6. Life as a Public Company 54

Meeting reporting requirements
As a public company, you are now required by the SEC, under the 1934 Act
and the Sarbanes-Oxley Act of 2002 (see Appendix A — The SEC and Securities Regulations, page 79, for more detail) to file certain periodic reports to keep the investing public informed. This requirement will continue as long as the investor and asset tests are met. In fact, you should have discussed your obligations under the various regulations with your attorneys and accountants, even before starting thegoing-public process, to be certain that these obligations can be met.
Legal counsel should also be consulted to confirm the SEC requirements pertaining to the form, content, and timing of specific reports. Your financial public relations firm can assist with annual reports to shareholders. The table below presents an overview of the basic SEC reporting requirements for public companies.
Basic SEC reporting requirements
Annual report to stockholders (conforming to SEC specifications).
Form 10-K or
It discloses, in detail, information about the company’s activities,
financial condition, and results of operations. It also contains the
company’s audited annual financial statements.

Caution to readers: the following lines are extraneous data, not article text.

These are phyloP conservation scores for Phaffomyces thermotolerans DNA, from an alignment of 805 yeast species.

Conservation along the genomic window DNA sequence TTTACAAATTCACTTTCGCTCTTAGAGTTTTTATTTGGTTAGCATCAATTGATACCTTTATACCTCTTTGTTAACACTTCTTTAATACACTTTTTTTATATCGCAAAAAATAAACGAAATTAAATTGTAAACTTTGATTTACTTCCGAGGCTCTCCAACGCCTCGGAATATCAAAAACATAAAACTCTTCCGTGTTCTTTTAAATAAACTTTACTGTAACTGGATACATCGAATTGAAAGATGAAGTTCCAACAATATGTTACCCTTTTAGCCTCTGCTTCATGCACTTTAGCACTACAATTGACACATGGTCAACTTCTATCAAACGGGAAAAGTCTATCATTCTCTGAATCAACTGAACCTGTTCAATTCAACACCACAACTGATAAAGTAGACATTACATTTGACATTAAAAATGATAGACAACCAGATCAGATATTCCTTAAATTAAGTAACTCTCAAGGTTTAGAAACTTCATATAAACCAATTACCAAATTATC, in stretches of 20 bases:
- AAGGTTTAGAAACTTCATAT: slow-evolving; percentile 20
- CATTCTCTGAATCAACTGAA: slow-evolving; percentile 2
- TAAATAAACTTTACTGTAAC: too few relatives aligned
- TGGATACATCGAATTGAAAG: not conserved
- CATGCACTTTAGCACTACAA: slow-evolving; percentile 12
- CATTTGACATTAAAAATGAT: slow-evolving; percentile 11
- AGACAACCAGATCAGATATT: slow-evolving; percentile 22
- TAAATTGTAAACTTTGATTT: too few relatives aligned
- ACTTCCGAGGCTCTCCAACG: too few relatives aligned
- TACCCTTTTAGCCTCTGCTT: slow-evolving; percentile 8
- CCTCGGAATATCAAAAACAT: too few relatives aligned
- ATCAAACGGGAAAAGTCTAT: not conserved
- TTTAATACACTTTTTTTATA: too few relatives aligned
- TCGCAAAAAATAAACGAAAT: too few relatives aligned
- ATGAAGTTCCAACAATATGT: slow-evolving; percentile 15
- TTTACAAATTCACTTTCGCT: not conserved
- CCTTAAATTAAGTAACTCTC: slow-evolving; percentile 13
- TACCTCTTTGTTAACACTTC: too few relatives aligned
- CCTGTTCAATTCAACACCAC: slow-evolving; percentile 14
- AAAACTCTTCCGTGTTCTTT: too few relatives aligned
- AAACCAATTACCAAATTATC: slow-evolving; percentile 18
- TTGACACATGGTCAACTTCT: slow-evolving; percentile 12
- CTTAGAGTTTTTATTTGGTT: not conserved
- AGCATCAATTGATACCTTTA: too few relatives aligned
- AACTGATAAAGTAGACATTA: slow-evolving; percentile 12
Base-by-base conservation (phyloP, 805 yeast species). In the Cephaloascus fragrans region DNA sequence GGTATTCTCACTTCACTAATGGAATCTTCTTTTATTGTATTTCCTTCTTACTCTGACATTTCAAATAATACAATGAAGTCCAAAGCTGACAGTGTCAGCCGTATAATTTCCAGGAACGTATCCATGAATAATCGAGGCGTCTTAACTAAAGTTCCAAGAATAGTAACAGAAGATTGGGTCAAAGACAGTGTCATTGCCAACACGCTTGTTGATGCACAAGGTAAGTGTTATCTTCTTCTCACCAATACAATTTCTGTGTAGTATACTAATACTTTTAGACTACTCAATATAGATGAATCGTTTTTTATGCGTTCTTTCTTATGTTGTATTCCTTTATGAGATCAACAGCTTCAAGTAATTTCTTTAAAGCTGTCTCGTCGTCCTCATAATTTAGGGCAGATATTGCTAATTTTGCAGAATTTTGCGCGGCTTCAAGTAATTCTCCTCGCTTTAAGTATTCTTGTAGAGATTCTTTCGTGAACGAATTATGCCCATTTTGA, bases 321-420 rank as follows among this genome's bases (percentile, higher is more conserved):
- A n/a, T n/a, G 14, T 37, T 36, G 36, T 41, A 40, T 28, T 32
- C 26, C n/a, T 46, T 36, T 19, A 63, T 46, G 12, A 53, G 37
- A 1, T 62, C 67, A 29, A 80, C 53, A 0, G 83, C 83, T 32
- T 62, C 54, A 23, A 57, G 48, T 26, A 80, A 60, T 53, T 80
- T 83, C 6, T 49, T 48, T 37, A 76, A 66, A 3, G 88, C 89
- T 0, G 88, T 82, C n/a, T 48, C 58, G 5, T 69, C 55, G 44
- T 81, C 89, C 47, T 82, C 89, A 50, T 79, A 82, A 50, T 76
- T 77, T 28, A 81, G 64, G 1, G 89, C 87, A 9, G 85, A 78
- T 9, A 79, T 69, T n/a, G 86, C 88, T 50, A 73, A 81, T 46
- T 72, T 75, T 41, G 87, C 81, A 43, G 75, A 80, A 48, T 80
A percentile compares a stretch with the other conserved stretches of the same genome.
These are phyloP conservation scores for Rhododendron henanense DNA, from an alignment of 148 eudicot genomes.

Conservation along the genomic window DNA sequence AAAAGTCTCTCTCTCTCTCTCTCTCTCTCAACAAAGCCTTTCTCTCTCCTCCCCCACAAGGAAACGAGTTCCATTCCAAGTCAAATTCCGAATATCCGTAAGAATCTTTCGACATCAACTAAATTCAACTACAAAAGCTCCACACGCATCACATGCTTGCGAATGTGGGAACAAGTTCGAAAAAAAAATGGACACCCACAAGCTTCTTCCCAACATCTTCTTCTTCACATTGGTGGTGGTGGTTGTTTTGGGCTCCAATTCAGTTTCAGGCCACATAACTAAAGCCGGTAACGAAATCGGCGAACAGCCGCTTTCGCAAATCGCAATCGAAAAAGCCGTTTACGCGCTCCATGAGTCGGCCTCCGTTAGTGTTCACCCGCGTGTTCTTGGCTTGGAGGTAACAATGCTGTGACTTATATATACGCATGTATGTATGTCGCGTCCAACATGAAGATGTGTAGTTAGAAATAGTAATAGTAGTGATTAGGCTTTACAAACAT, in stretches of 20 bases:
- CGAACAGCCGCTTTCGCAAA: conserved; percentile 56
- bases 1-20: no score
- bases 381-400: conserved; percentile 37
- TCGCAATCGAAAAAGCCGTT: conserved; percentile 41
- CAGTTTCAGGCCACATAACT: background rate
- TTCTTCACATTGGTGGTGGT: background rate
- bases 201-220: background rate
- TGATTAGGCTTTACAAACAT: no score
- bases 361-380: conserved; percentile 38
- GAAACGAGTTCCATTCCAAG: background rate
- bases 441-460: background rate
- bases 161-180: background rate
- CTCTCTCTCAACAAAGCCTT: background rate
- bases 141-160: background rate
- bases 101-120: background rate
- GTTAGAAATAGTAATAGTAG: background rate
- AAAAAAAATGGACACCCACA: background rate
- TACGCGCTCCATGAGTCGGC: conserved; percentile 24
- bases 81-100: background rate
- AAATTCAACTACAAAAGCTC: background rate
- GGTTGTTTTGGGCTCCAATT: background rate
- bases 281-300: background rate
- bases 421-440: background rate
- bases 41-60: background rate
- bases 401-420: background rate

Quarterly report required for each of the first three quarters of the fiscal
Form 10-Q or
year. It includes condensed financial data and information on significant
events. In addition, SEC rules require that the interim financial
information included in the quarterly report be subject to a review by an
independent accountant prior to filing.
Report filed for significant events such as: an acquisition or disposal
of assets; a change in control; bankruptcy; a change in independent
accountants; or resignation of directors because of disagreement with
the registrant. In March 2004, the SEC issued final rules relating to
additional Form 8-K disclosure requirements, which are effective on
August 23, 2004. These rules expand the number of events that are
Form 8-K
reportable under Form 8-K and shorten the deadline for the filing of
the Form 8-K for most events to four days subsequent from the day of
the event. Among the items that are required to be reported on Form
8-K that were not reported under the form previously are the entry
into a material definitive agreement, creation of direct obligations or
obligations under off-balance sheet arrangements, a commitment to a
plan involving exit or disposal activities, and asset impairments.
Due within 5 to 15 days of event.
Proxy or
Data furnished to shareholders so they can decide how to assign their
proxies (votes).
Due dates vary.
PricewaterhouseCoopers LLP Roadmap for an IPO

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